Author: Neal Shusterman
Publisher: Simon & Schuster Children's Publishing
Genre: Science Fiction, Dystpoian
Themes: Reproductive Rights, Ethics, Morality, Survival, Identity
Age Levels: 7th-10th Grade
Set in the future, the second civil war is fought over abortion. To end the war, a compromise is reached that ends the practice of abortion but creates an alternative called "unwinding." Between the ages of 13 and 17, parents or guardians can choose to have their children unwound, which involves having every part of their bodies harvested to be "donated" to another person so, technically, they don't really die. The complex and compelling plot follows three teens whose stories intertwine when they escape while on their way to the harvest camps. Fifteen-year-old Connor's parents can no longer control him. Lev, a tithe, was raised by religious parents for the sole purpose of being unwound. Risa, a ward of the state, is a victim of shrinking budgets since she is not a talented enough musician to be kept alive. (From School Library Journal)
My first thought upon finishing this book (in practically one sitting, I might add) was "Holy crap!". Not the most literary of sentiments, I realize, but I was so blown away by this story that "Holy crap" was as articulate as I could get.
When this book was first recommended to me by a close friend, I was a little bit concerned about the subject matter. Not that I consider myself squeamish, nor and I averse to a good debate over something I feel strongly about, like a woman's right to choose-I was more afraid that the book would come off as preachy, which is something I find pretty abhorrent in a book (though less so when the author's preachiness agrees with me!). I was assured by my (many) friends who had read Unwind that was not the case, and they were 100% right (I can hear them all saying, "Of course we were, stupid!"-well, maybe without the stupid part!) In fact, after reading the entire book I'm not sure where Shusterman himself would come down on the subject of reproductive rights-but I do know how he feels about respecting and protecting the children already here.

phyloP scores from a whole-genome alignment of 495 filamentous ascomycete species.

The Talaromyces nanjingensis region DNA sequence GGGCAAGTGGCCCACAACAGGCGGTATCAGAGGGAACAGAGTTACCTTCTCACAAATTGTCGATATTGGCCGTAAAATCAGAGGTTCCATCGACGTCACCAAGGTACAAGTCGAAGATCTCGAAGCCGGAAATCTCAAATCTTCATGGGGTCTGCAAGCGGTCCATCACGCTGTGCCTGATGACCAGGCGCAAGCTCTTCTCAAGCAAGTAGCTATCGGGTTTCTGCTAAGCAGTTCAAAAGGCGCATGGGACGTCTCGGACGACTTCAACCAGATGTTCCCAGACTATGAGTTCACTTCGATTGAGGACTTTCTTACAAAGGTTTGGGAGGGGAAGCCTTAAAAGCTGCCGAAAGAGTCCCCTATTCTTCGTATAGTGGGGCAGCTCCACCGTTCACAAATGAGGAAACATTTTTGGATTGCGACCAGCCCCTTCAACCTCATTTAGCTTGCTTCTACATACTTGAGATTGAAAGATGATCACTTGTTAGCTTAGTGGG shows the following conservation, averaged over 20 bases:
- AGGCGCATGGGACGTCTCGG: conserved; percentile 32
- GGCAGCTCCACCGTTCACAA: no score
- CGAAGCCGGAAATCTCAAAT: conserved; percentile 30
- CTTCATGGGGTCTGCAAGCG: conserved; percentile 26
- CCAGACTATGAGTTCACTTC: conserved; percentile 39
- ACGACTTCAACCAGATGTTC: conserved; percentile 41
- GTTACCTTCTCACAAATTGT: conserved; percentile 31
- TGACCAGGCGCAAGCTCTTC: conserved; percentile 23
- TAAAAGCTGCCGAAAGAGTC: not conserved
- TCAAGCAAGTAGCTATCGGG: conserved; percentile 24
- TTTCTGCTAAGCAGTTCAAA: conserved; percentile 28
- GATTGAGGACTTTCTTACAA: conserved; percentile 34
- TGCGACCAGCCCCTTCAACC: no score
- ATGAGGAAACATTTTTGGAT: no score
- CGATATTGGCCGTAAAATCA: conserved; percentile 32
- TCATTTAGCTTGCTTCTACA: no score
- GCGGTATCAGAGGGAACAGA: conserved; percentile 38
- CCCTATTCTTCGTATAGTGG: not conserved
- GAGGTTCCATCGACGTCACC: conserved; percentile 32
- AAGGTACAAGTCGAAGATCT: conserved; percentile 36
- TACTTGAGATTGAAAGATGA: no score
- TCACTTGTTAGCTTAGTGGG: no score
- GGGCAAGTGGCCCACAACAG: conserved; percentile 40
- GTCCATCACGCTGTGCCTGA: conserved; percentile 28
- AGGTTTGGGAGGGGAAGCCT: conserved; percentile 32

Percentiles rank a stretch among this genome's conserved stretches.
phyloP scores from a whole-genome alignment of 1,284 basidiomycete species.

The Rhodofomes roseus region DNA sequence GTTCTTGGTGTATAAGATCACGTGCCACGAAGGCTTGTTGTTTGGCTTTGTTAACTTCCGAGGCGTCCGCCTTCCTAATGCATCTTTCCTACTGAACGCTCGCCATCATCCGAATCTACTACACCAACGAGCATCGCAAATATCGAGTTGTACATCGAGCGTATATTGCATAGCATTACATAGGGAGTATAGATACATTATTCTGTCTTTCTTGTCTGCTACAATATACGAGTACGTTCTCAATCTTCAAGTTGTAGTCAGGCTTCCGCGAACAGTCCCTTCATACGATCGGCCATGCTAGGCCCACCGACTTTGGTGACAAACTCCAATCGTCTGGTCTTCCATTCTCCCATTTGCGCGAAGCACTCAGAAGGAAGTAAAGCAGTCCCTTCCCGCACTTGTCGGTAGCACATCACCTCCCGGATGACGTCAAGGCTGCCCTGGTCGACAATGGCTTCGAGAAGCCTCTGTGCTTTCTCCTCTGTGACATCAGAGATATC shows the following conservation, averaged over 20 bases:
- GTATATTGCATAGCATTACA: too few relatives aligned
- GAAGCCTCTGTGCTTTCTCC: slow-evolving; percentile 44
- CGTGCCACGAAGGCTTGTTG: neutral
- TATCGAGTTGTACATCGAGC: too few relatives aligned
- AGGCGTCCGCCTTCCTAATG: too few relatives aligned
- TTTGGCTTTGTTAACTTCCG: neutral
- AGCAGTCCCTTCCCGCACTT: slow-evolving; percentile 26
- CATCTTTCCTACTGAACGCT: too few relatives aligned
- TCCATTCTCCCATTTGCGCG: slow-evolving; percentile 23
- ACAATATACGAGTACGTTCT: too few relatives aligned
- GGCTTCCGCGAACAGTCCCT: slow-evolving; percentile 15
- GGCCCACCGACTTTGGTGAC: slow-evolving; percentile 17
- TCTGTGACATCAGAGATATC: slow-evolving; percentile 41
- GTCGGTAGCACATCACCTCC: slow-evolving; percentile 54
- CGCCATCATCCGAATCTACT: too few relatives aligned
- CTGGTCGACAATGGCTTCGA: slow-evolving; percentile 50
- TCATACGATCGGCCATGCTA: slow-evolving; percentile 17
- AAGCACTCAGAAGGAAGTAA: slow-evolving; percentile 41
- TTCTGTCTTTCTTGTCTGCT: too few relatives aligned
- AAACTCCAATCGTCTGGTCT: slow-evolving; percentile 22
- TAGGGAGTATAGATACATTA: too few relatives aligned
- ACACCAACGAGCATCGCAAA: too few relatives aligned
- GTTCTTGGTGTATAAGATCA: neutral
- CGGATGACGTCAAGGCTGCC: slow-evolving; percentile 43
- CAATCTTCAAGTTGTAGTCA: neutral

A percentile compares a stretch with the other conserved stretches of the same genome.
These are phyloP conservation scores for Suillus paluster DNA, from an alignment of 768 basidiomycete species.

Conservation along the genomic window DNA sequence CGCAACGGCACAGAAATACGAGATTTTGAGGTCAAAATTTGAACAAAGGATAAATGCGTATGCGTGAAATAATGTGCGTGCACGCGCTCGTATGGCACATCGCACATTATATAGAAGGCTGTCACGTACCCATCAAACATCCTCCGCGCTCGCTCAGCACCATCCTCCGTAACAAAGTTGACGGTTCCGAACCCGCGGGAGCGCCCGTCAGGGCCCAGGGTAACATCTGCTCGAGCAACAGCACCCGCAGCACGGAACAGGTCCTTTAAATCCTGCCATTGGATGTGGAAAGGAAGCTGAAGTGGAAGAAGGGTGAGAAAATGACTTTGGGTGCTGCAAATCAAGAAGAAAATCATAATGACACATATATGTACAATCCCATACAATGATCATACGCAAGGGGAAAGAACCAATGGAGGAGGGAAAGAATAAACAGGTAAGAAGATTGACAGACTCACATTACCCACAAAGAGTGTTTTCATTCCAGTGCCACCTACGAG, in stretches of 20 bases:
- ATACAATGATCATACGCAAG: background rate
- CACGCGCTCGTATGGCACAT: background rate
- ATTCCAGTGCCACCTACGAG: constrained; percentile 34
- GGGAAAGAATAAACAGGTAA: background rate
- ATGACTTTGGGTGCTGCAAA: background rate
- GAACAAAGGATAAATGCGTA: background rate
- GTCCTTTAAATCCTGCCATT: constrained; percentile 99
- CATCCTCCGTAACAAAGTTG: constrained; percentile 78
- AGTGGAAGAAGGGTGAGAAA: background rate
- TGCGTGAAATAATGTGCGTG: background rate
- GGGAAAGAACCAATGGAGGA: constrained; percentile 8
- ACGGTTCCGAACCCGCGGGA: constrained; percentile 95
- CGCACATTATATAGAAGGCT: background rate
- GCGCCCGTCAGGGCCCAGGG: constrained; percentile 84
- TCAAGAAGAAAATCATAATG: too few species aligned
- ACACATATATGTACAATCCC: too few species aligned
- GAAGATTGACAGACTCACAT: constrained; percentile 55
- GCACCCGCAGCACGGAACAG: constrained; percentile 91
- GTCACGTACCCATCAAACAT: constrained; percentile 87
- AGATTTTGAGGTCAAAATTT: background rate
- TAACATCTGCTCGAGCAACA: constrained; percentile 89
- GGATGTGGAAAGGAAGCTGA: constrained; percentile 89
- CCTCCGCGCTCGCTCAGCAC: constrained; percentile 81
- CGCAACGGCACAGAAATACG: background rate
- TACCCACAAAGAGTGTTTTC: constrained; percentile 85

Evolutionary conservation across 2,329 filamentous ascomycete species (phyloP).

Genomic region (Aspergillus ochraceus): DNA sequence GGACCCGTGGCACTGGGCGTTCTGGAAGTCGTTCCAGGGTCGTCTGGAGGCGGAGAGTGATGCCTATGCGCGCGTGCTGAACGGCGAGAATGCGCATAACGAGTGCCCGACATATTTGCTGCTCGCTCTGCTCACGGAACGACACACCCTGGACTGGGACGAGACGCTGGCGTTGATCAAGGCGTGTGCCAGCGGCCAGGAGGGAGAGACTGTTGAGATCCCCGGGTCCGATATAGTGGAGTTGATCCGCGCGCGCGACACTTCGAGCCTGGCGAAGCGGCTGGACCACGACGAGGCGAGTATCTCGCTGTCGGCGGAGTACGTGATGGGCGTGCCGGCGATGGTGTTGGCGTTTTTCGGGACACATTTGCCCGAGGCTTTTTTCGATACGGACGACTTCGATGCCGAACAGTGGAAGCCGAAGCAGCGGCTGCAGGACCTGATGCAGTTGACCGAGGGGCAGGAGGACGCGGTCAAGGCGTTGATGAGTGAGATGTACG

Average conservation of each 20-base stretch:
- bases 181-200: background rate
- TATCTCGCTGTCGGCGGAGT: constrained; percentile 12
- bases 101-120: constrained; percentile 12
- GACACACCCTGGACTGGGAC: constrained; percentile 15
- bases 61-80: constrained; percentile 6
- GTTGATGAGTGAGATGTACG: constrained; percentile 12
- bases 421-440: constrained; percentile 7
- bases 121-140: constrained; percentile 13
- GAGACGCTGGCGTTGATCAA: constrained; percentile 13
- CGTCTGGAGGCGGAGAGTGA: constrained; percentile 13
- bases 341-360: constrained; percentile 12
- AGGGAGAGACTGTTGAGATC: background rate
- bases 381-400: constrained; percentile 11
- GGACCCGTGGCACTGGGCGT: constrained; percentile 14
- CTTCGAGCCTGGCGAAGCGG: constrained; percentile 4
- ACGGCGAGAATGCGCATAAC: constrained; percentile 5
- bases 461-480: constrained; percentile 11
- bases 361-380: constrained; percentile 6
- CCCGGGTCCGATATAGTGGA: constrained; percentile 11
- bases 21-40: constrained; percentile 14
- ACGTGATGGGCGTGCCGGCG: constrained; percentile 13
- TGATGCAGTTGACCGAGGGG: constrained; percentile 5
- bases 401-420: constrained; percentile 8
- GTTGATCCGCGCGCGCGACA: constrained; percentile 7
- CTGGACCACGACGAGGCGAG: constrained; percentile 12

Shusterman's characters are well-drawn, and sympathetic while still being flawed, each in their own way. Connor, the character who sets the rest of the events in motion, is a perfect example of a good kid gone bad through lack of impulse control. I see two or three of those go through my classroom every year. Risa is actually the most functional of the three youth, which is ironic given the fact that she spent her entire life in a state youth home with no family. Lev is the one that got to me the most-a boy raised from birth to believe that he was destined to honor God by allowing himself to be "tithed" to the church by being unwound. Let's see, young men raised to believe that it is an honor to die for their religious beliefs-sound familiar to anyone?
Obviously the whole concept of unwinding could lead to some pretty intense discussion of morality, ethics, and the existence and/or nature of the soul. But there are points all along the way to take that discussion into different directions. What about the doctors? Don't they take and oath to do no harm? What happens to the parents? What kind of belief about the sanctity of life does unwinding lead to in the society? Do people seem to value life more or less as a result of storking and unwinding? Should people be allowed to pay for body parts? Should scientists do something, like the neurobonding in the book, just because they can, or is there a higher ethical standard to meet. This book has a ton of different ways you could go.
Simon and Schuster Reading Guide
Teachervision Reading Group Guide
eNotes Study Guide